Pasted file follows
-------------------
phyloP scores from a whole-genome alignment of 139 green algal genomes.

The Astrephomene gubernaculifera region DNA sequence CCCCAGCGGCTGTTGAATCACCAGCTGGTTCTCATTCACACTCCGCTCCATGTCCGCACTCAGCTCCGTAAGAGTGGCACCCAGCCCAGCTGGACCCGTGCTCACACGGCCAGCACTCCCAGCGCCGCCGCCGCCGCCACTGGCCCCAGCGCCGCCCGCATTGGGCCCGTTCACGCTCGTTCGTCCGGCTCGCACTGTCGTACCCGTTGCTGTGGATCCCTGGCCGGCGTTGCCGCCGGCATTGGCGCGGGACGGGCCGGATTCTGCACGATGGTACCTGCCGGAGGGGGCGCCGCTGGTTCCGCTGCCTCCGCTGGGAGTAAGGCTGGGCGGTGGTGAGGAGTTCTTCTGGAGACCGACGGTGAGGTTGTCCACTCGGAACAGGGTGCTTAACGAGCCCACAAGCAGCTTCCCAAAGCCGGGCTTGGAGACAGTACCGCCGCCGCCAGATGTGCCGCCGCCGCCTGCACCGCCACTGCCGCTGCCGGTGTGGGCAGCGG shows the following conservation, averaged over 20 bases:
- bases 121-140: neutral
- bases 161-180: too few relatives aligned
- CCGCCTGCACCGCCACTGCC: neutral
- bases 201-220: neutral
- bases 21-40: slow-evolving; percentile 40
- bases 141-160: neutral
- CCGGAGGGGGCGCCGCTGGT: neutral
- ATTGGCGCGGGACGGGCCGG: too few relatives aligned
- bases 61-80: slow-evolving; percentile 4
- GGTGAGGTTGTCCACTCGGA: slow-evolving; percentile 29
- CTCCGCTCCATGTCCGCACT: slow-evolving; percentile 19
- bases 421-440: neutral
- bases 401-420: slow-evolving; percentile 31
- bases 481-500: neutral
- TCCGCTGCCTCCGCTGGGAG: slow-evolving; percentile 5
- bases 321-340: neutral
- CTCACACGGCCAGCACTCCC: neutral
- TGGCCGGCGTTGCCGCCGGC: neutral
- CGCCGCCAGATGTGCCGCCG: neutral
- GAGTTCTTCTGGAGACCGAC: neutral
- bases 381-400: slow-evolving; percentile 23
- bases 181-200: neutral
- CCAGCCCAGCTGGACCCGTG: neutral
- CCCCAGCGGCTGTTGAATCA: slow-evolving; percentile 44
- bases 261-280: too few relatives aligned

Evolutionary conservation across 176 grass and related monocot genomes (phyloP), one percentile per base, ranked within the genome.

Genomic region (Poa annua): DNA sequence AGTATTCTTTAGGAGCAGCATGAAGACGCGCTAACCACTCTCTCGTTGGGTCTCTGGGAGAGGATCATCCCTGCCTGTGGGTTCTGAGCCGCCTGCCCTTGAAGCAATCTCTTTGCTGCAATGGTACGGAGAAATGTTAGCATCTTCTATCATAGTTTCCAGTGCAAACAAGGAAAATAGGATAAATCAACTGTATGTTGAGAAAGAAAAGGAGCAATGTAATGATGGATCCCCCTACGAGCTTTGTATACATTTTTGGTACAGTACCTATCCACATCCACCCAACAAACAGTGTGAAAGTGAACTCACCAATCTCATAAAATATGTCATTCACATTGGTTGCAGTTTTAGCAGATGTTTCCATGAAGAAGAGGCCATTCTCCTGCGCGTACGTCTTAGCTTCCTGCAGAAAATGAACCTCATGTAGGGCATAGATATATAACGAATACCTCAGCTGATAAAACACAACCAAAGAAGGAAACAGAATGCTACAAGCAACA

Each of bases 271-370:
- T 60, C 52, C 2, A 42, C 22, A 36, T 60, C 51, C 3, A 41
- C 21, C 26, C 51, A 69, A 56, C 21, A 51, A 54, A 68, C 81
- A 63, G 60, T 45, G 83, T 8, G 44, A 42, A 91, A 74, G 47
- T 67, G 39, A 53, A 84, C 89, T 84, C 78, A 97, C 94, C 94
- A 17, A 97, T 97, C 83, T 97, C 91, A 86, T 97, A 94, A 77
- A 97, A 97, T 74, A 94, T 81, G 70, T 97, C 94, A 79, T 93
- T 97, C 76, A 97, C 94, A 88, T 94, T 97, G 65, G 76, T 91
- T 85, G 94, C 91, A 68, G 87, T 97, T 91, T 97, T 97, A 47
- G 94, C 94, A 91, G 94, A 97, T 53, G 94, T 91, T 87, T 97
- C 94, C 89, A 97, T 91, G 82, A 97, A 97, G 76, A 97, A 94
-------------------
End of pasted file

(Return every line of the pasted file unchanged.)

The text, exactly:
phyloP scores from a whole-genome alignment of 139 green algal genomes.

The Astrephomene gubernaculifera region DNA sequence CCCCAGCGGCTGTTGAATCACCAGCTGGTTCTCATTCACACTCCGCTCCATGTCCGCACTCAGCTCCGTAAGAGTGGCACCCAGCCCAGCTGGACCCGTGCTCACACGGCCAGCACTCCCAGCGCCGCCGCCGCCGCCACTGGCCCCAGCGCCGCCCGCATTGGGCCCGTTCACGCTCGTTCGTCCGGCTCGCACTGTCGTACCCGTTGCTGTGGATCCCTGGCCGGCGTTGCCGCCGGCATTGGCGCGGGACGGGCCGGATTCTGCACGATGGTACCTGCCGGAGGGGGCGCCGCTGGTTCCGCTGCCTCCGCTGGGAGTAAGGCTGGGCGGTGGTGAGGAGTTCTTCTGGAGACCGACGGTGAGGTTGTCCACTCGGAACAGGGTGCTTAACGAGCCCACAAGCAGCTTCCCAAAGCCGGGCTTGGAGACAGTACCGCCGCCGCCAGATGTGCCGCCGCCGCCTGCACCGCCACTGCCGCTGCCGGTGTGGGCAGCGG shows the following conservation, averaged over 20 bases:
- bases 121-140: neutral
- bases 161-180: too few relatives aligned
- CCGCCTGCACCGCCACTGCC: neutral
- bases 201-220: neutral
- bases 21-40: slow-evolving; percentile 40
- bases 141-160: neutral
- CCGGAGGGGGCGCCGCTGGT: neutral
- ATTGGCGCGGGACGGGCCGG: too few relatives aligned
- bases 61-80: slow-evolving; percentile 4
- GGTGAGGTTGTCCACTCGGA: slow-evolving; percentile 29
- CTCCGCTCCATGTCCGCACT: slow-evolving; percentile 19
- bases 421-440: neutral
- bases 401-420: slow-evolving; percentile 31
- bases 481-500: neutral
- TCCGCTGCCTCCGCTGGGAG: slow-evolving; percentile 5
- bases 321-340: neutral
- CTCACACGGCCAGCACTCCC: neutral
- TGGCCGGCGTTGCCGCCGGC: neutral
- CGCCGCCAGATGTGCCGCCG: neutral
- GAGTTCTTCTGGAGACCGAC: neutral
- bases 381-400: slow-evolving; percentile 23
- bases 181-200: neutral
- CCAGCCCAGCTGGACCCGTG: neutral
- CCCCAGCGGCTGTTGAATCA: slow-evolving; percentile 44
- bases 261-280: too few relatives aligned

Evolutionary conservation across 176 grass and related monocot genomes (phyloP), one percentile per base, ranked within the genome.

Genomic region (Poa annua): DNA sequence AGTATTCTTTAGGAGCAGCATGAAGACGCGCTAACCACTCTCTCGTTGGGTCTCTGGGAGAGGATCATCCCTGCCTGTGGGTTCTGAGCCGCCTGCCCTTGAAGCAATCTCTTTGCTGCAATGGTACGGAGAAATGTTAGCATCTTCTATCATAGTTTCCAGTGCAAACAAGGAAAATAGGATAAATCAACTGTATGTTGAGAAAGAAAAGGAGCAATGTAATGATGGATCCCCCTACGAGCTTTGTATACATTTTTGGTACAGTACCTATCCACATCCACCCAACAAACAGTGTGAAAGTGAACTCACCAATCTCATAAAATATGTCATTCACATTGGTTGCAGTTTTAGCAGATGTTTCCATGAAGAAGAGGCCATTCTCCTGCGCGTACGTCTTAGCTTCCTGCAGAAAATGAACCTCATGTAGGGCATAGATATATAACGAATACCTCAGCTGATAAAACACAACCAAAGAAGGAAACAGAATGCTACAAGCAACA

Each of bases 271-370:
- T 60, C 52, C 2, A 42, C 22, A 36, T 60, C 51, C 3, A 41
- C 21, C 26, C 51, A 69, A 56, C 21, A 51, A 54, A 68, C 81
- A 63, G 60, T 45, G 83, T 8, G 44, A 42, A 91, A 74, G 47
- T 67, G 39, A 53, A 84, C 89, T 84, C 78, A 97, C 94, C 94
- A 17, A 97, T 97, C 83, T 97, C 91, A 86, T 97, A 94, A 77
- A 97, A 97, T 74, A 94, T 81, G 70, T 97, C 94, A 79, T 93
- T 97, C 76, A 97, C 94, A 88, T 94, T 97, G 65, G 76, T 91
- T 85, G 94, C 91, A 68, G 87, T 97, T 91, T 97, T 97, A 47
- G 94, C 94, A 91, G 94, A 97, T 53, G 94, T 91, T 87, T 97
- C 94, C 89, A 97, T 91, G 82, A 97, A 97, G 76, A 97, A 94